About the PLEAS Task Force
For all current and future information about Public Legal Education see the new website of the Public Legal Education Network (Plenet) at www.plenet.org.uk.
Summary of the PLEAS Task Force
In September 2004 three not-for-profit organisations – the Advice Services Alliance, the Citizenship Foundation and the Legal Action Group - got together to publish a discussion paper Towards a national strategy for public legal education.
The three organisations recognised that although there was a lot of activity around public legal education (PLE) in our society today – for example citizenship education, ‘financial capabilities’ training, or information on ‘how to’ deal with day-to-day problems – the many efforts made were piecemeal and didn’t really learn from one another. At the same time, the Government was keen to make the legal system more effective by helping people, in whatever ways might prove useful, to deal with their problems and disputes before they got serious enough to involve a tribunal or the courts - before things got in a real mess.
Towards a national strategy for public legal education was circulated widely for consultation, the results of which were published in June 2005, as Public Legal Education: a Proposal for Development.
Following publication of the proposal, the three organisations entered into discussions with the Department for Constitutional Affairs (DCA), who in August 2005 agreed to support and fund an independent Task Force to develop a strategy for PLEAS.
Task Force membership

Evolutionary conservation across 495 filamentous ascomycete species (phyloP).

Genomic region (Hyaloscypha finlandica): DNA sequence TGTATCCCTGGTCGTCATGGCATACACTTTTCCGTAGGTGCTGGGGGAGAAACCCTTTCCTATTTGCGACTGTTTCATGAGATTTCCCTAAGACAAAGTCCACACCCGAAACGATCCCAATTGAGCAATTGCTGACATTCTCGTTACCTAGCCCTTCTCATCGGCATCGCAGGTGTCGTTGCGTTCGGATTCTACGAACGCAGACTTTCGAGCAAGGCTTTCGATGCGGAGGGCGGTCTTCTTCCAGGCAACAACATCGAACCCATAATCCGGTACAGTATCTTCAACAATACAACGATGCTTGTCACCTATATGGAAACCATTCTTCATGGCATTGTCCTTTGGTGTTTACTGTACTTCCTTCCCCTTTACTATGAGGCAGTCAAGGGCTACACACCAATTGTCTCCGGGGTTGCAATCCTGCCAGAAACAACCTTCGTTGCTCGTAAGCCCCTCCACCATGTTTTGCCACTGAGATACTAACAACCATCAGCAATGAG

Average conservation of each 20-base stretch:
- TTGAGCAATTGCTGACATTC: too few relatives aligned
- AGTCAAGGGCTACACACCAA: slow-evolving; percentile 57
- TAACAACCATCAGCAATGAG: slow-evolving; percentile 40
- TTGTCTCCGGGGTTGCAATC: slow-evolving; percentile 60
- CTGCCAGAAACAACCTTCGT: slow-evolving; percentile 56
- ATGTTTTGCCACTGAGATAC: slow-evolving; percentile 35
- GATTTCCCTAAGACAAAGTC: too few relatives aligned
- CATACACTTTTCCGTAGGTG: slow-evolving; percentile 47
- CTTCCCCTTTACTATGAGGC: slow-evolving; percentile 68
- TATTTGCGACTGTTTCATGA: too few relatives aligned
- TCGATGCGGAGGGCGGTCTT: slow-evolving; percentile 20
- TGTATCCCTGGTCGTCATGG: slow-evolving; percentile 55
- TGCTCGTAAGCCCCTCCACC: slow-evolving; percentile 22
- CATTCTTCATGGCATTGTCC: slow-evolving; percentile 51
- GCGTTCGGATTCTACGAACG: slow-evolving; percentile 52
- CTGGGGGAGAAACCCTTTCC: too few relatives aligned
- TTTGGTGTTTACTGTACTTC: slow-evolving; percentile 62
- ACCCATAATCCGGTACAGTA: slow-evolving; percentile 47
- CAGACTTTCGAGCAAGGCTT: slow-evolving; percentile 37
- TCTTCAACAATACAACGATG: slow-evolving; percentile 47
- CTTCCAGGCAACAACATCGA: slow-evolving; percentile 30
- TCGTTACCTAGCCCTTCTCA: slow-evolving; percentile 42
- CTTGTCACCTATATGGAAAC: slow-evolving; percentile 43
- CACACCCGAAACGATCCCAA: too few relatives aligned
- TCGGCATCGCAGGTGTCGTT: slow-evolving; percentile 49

The Task Force was chaired by Professor Dame Hazel Genn DBE, who is the author of a number of influential research studies of the problems that people have in getting help from the legal system with day-to-day problems. Members were appointed because of their knowledge of and interest in public legal education and their willingness to champion the development of a national strategy. A list of Task Force members can be viewed from the link on this page.
What the Task Force did
Starting in January 2006, the Task Force met over a period of one year to develop and promote the case for a national strategy for public legal education.
The Task Force consulted across a range of governmental, professional and voluntary sector interests, with:
- legal professionals
- advice workers
- legal educators
- life long learning professionals
- citizenship educators
- social and community groups and leaders
- relevant government departments and agencies
Through a series of meetings, research exercises, and presentations, the Task Force developed an analysis of current PLE provision that includes an account of its strengths and of the main obstacles to the successful growth of PLE today.
The Task Force Report Creating capable citizens: the role of public legal education, presents that analysis and recommends a coherent and realistic development strategy for the improvement and spread of PLE today.
The Task Force concluded that PLE needs to develop and grow dramatically and can only do this through a development strategy which will create a coherent focus and identity for PLE, create a practitioner network and an online knowledge bank, develop and spread good practice, secure sustainable funding, and work to establish an independent PLE Centre to lead the strategy.
The new PLE Centre would need to be a small ‘can-do’ body that leads in all the key tasks of the strategy, bringing all of the stakeholders together in partnerships, and gaining high level support including form government.
The report, and a 2 page summary of it, can be downloaded from this site. Research undertaken for the Task Force by the Legal Services Research Centre can also be downloaded.